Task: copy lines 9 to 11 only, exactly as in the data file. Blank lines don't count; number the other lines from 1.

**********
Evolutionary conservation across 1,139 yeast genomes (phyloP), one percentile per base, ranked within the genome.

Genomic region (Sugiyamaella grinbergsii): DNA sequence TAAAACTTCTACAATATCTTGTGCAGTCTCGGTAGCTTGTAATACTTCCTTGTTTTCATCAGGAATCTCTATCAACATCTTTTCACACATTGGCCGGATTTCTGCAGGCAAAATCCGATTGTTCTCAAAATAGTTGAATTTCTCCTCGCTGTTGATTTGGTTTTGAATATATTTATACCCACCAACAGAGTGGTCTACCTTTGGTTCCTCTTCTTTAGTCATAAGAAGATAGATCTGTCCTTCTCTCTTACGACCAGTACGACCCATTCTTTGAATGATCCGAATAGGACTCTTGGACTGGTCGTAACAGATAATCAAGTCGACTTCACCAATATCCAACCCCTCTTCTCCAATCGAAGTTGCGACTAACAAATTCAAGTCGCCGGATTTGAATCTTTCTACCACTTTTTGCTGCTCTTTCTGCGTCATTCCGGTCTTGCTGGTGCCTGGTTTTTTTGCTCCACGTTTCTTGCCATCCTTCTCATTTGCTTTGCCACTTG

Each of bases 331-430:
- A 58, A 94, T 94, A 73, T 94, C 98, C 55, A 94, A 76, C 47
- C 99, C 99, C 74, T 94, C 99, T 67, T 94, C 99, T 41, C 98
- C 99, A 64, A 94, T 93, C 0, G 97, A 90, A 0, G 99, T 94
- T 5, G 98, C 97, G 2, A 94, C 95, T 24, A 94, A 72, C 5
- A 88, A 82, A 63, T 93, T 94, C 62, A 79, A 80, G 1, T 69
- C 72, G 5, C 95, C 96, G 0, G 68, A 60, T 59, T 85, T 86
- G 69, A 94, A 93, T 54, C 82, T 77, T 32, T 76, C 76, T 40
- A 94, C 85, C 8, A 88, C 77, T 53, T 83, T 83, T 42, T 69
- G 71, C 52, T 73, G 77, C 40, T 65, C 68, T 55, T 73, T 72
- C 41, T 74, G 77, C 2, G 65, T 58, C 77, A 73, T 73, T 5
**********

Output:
- C 72, G 5, C 95, C 96, G 0, G 68, A 60, T 59, T 85, T 86
- G 69, A 94, A 93, T 54, C 82, T 77, T 32, T 76, C 76, T 40
- A 94, C 85, C 8, A 88, C 77, T 53, T 83, T 83, T 42, T 69